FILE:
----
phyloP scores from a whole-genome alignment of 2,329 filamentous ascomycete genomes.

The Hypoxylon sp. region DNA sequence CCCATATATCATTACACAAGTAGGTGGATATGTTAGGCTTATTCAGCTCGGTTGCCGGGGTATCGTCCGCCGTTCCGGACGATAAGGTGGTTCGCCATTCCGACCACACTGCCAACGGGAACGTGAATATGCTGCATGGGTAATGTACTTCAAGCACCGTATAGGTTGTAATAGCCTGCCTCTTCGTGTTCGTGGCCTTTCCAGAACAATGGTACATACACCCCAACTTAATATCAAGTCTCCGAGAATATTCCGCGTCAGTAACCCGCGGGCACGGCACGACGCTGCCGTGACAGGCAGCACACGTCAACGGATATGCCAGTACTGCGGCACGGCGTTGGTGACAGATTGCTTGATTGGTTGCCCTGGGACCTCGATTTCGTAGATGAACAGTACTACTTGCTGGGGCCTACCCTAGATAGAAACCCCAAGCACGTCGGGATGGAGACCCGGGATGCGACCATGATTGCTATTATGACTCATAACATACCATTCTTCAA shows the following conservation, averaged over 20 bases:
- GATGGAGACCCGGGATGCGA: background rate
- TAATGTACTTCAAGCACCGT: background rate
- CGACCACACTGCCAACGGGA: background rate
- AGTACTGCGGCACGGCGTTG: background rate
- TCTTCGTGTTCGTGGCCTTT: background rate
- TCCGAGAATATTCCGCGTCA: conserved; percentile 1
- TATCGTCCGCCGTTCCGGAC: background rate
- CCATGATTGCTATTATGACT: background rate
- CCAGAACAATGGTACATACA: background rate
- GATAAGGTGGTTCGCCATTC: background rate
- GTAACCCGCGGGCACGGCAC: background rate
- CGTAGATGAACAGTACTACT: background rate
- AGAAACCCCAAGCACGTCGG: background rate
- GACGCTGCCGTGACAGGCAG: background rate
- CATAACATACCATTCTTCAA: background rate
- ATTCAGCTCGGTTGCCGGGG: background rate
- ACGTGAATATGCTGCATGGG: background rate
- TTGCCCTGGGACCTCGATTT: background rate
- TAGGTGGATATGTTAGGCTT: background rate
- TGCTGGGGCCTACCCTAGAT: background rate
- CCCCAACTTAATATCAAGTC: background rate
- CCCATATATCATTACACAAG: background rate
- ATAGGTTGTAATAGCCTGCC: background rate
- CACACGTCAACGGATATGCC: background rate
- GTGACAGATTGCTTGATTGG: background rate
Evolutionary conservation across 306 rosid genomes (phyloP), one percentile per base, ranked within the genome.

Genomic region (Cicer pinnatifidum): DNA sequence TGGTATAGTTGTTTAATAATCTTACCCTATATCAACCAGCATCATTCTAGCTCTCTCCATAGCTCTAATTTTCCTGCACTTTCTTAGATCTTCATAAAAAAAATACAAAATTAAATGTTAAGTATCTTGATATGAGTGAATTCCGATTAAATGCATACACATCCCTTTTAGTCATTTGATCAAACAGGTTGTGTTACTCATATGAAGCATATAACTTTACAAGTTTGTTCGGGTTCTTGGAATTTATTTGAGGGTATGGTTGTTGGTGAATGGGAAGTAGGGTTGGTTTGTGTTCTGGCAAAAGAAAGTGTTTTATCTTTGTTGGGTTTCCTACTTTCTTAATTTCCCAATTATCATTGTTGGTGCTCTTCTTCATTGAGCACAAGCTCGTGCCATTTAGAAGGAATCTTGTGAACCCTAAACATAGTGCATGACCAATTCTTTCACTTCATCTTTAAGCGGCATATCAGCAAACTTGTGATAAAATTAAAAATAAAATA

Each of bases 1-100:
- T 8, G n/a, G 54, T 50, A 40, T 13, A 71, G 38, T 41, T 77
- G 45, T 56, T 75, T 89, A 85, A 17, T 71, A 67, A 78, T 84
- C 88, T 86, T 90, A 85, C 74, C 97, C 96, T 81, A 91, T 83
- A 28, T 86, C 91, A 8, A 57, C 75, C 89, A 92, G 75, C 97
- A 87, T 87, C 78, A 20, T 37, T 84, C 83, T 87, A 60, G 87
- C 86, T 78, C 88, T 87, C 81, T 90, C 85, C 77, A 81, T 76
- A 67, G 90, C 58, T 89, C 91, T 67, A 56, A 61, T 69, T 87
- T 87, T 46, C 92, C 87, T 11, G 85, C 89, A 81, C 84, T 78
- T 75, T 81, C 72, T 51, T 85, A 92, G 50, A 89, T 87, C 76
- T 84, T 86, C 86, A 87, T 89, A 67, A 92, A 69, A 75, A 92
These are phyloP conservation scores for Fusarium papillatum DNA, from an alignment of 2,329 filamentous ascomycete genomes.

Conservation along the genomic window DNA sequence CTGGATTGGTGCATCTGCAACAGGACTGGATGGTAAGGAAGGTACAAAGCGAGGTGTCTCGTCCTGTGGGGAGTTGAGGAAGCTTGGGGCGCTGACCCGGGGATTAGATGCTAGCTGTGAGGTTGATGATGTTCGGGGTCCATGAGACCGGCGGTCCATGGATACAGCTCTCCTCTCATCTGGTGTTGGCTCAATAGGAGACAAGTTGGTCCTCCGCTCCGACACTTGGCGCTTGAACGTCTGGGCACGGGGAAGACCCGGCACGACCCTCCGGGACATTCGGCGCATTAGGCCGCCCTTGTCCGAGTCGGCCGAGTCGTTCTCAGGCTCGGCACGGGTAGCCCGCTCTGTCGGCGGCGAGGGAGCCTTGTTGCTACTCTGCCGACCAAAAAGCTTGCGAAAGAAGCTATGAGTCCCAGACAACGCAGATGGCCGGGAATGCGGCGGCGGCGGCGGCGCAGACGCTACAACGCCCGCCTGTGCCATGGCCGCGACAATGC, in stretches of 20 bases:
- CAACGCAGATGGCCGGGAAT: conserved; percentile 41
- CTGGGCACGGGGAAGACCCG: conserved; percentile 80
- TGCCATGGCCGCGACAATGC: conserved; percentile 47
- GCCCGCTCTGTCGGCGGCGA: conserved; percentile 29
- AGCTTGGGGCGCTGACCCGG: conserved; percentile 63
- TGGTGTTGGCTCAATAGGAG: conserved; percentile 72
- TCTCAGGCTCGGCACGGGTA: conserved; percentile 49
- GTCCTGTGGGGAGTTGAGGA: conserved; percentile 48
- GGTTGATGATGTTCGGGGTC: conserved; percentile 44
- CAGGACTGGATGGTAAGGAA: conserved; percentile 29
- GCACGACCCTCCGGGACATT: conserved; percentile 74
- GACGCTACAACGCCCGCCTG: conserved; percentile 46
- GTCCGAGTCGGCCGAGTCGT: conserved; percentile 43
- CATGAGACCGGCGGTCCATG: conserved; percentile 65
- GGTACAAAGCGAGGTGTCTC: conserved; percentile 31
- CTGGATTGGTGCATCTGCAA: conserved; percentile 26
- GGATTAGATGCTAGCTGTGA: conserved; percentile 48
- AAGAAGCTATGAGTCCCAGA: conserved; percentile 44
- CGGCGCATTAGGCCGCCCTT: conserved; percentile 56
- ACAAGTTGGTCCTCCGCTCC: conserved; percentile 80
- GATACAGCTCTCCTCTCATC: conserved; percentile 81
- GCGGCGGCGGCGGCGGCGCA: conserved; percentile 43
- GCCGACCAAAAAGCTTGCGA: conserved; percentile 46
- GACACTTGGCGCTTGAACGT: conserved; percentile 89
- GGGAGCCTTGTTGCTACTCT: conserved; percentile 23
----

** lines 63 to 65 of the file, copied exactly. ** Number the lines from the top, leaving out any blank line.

- GATACAGCTCTCCTCTCATC: conserved; percentile 81
- GCGGCGGCGGCGGCGGCGCA: conserved; percentile 43
- GCCGACCAAAAAGCTTGCGA: conserved; percentile 46